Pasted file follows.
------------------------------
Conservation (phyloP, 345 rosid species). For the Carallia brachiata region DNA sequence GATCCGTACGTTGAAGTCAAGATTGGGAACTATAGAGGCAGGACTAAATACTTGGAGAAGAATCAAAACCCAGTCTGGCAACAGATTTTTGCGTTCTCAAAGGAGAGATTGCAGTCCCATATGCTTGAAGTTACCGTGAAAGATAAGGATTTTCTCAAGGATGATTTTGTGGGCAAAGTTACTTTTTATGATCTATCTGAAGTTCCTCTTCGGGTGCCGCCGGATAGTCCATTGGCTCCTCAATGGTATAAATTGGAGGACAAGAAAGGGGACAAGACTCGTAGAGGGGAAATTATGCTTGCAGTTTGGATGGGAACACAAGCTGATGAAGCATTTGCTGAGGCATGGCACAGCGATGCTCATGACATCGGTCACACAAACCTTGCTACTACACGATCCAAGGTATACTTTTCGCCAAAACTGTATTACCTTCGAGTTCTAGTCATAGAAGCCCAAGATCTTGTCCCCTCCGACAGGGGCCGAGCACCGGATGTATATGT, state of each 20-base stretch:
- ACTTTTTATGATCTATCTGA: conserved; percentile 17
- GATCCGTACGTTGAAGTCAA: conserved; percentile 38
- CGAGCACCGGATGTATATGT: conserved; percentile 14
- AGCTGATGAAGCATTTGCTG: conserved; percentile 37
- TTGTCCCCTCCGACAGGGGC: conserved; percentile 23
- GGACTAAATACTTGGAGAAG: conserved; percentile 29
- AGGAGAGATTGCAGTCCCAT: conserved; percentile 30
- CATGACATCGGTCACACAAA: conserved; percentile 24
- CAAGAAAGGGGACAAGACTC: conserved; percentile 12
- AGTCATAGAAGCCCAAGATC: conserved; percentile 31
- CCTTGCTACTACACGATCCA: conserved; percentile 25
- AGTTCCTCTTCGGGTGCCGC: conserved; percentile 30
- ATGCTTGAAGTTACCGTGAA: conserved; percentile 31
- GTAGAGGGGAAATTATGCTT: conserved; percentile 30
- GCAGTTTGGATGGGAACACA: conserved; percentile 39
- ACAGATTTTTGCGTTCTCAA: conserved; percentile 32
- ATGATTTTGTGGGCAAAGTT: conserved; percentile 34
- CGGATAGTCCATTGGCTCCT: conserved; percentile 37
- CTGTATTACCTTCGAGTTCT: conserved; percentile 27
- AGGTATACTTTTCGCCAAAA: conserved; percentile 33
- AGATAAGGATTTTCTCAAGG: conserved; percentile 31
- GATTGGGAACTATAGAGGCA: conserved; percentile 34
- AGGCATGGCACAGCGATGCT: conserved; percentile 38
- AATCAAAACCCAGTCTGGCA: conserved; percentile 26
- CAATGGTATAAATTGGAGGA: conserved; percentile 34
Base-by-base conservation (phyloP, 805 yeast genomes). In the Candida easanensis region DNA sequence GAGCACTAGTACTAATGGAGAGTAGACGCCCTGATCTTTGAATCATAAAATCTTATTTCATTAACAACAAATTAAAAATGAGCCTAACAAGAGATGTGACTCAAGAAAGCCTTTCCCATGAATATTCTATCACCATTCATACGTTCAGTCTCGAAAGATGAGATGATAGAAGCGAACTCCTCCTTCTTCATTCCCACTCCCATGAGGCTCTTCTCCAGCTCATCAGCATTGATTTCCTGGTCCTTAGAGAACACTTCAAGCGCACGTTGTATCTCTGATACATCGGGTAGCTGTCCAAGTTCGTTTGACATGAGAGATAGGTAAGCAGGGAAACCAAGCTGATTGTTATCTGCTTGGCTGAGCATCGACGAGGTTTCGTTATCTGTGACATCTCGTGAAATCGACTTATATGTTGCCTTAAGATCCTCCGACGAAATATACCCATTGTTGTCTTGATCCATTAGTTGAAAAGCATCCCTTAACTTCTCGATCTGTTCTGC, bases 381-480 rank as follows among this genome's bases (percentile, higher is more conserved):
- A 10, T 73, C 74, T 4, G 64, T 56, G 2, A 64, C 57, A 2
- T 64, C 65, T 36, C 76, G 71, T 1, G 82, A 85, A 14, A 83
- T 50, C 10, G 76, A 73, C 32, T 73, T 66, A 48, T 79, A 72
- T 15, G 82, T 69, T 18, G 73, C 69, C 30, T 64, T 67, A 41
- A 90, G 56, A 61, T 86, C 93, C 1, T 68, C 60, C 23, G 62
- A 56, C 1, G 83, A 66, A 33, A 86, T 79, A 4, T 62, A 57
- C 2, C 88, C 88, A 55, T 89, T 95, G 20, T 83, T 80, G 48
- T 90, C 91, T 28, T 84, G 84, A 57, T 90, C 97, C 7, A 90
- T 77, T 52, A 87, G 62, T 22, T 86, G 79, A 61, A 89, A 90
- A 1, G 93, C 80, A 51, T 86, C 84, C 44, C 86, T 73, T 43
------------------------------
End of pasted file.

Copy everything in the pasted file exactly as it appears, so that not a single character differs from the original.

Conservation (phyloP, 345 rosid species). For the Carallia brachiata region DNA sequence GATCCGTACGTTGAAGTCAAGATTGGGAACTATAGAGGCAGGACTAAATACTTGGAGAAGAATCAAAACCCAGTCTGGCAACAGATTTTTGCGTTCTCAAAGGAGAGATTGCAGTCCCATATGCTTGAAGTTACCGTGAAAGATAAGGATTTTCTCAAGGATGATTTTGTGGGCAAAGTTACTTTTTATGATCTATCTGAAGTTCCTCTTCGGGTGCCGCCGGATAGTCCATTGGCTCCTCAATGGTATAAATTGGAGGACAAGAAAGGGGACAAGACTCGTAGAGGGGAAATTATGCTTGCAGTTTGGATGGGAACACAAGCTGATGAAGCATTTGCTGAGGCATGGCACAGCGATGCTCATGACATCGGTCACACAAACCTTGCTACTACACGATCCAAGGTATACTTTTCGCCAAAACTGTATTACCTTCGAGTTCTAGTCATAGAAGCCCAAGATCTTGTCCCCTCCGACAGGGGCCGAGCACCGGATGTATATGT, state of each 20-base stretch:
- ACTTTTTATGATCTATCTGA: conserved; percentile 17
- GATCCGTACGTTGAAGTCAA: conserved; percentile 38
- CGAGCACCGGATGTATATGT: conserved; percentile 14
- AGCTGATGAAGCATTTGCTG: conserved; percentile 37
- TTGTCCCCTCCGACAGGGGC: conserved; percentile 23
- GGACTAAATACTTGGAGAAG: conserved; percentile 29
- AGGAGAGATTGCAGTCCCAT: conserved; percentile 30
- CATGACATCGGTCACACAAA: conserved; percentile 24
- CAAGAAAGGGGACAAGACTC: conserved; percentile 12
- AGTCATAGAAGCCCAAGATC: conserved; percentile 31
- CCTTGCTACTACACGATCCA: conserved; percentile 25
- AGTTCCTCTTCGGGTGCCGC: conserved; percentile 30
- ATGCTTGAAGTTACCGTGAA: conserved; percentile 31
- GTAGAGGGGAAATTATGCTT: conserved; percentile 30
- GCAGTTTGGATGGGAACACA: conserved; percentile 39
- ACAGATTTTTGCGTTCTCAA: conserved; percentile 32
- ATGATTTTGTGGGCAAAGTT: conserved; percentile 34
- CGGATAGTCCATTGGCTCCT: conserved; percentile 37
- CTGTATTACCTTCGAGTTCT: conserved; percentile 27
- AGGTATACTTTTCGCCAAAA: conserved; percentile 33
- AGATAAGGATTTTCTCAAGG: conserved; percentile 31
- GATTGGGAACTATAGAGGCA: conserved; percentile 34
- AGGCATGGCACAGCGATGCT: conserved; percentile 38
- AATCAAAACCCAGTCTGGCA: conserved; percentile 26
- CAATGGTATAAATTGGAGGA: conserved; percentile 34
Base-by-base conservation (phyloP, 805 yeast genomes). In the Candida easanensis region DNA sequence GAGCACTAGTACTAATGGAGAGTAGACGCCCTGATCTTTGAATCATAAAATCTTATTTCATTAACAACAAATTAAAAATGAGCCTAACAAGAGATGTGACTCAAGAAAGCCTTTCCCATGAATATTCTATCACCATTCATACGTTCAGTCTCGAAAGATGAGATGATAGAAGCGAACTCCTCCTTCTTCATTCCCACTCCCATGAGGCTCTTCTCCAGCTCATCAGCATTGATTTCCTGGTCCTTAGAGAACACTTCAAGCGCACGTTGTATCTCTGATACATCGGGTAGCTGTCCAAGTTCGTTTGACATGAGAGATAGGTAAGCAGGGAAACCAAGCTGATTGTTATCTGCTTGGCTGAGCATCGACGAGGTTTCGTTATCTGTGACATCTCGTGAAATCGACTTATATGTTGCCTTAAGATCCTCCGACGAAATATACCCATTGTTGTCTTGATCCATTAGTTGAAAAGCATCCCTTAACTTCTCGATCTGTTCTGC, bases 381-480 rank as follows among this genome's bases (percentile, higher is more conserved):
- A 10, T 73, C 74, T 4, G 64, T 56, G 2, A 64, C 57, A 2
- T 64, C 65, T 36, C 76, G 71, T 1, G 82, A 85, A 14, A 83
- T 50, C 10, G 76, A 73, C 32, T 73, T 66, A 48, T 79, A 72
- T 15, G 82, T 69, T 18, G 73, C 69, C 30, T 64, T 67, A 41
- A 90, G 56, A 61, T 86, C 93, C 1, T 68, C 60, C 23, G 62
- A 56, C 1, G 83, A 66, A 33, A 86, T 79, A 4, T 62, A 57
- C 2, C 88, C 88, A 55, T 89, T 95, G 20, T 83, T 80, G 48
- T 90, C 91, T 28, T 84, G 84, A 57, T 90, C 97, C 7, A 90
- T 77, T 52, A 87, G 62, T 22, T 86, G 79, A 61, A 89, A 90
- A 1, G 93, C 80, A 51, T 86, C 84, C 44, C 86, T 73, T 43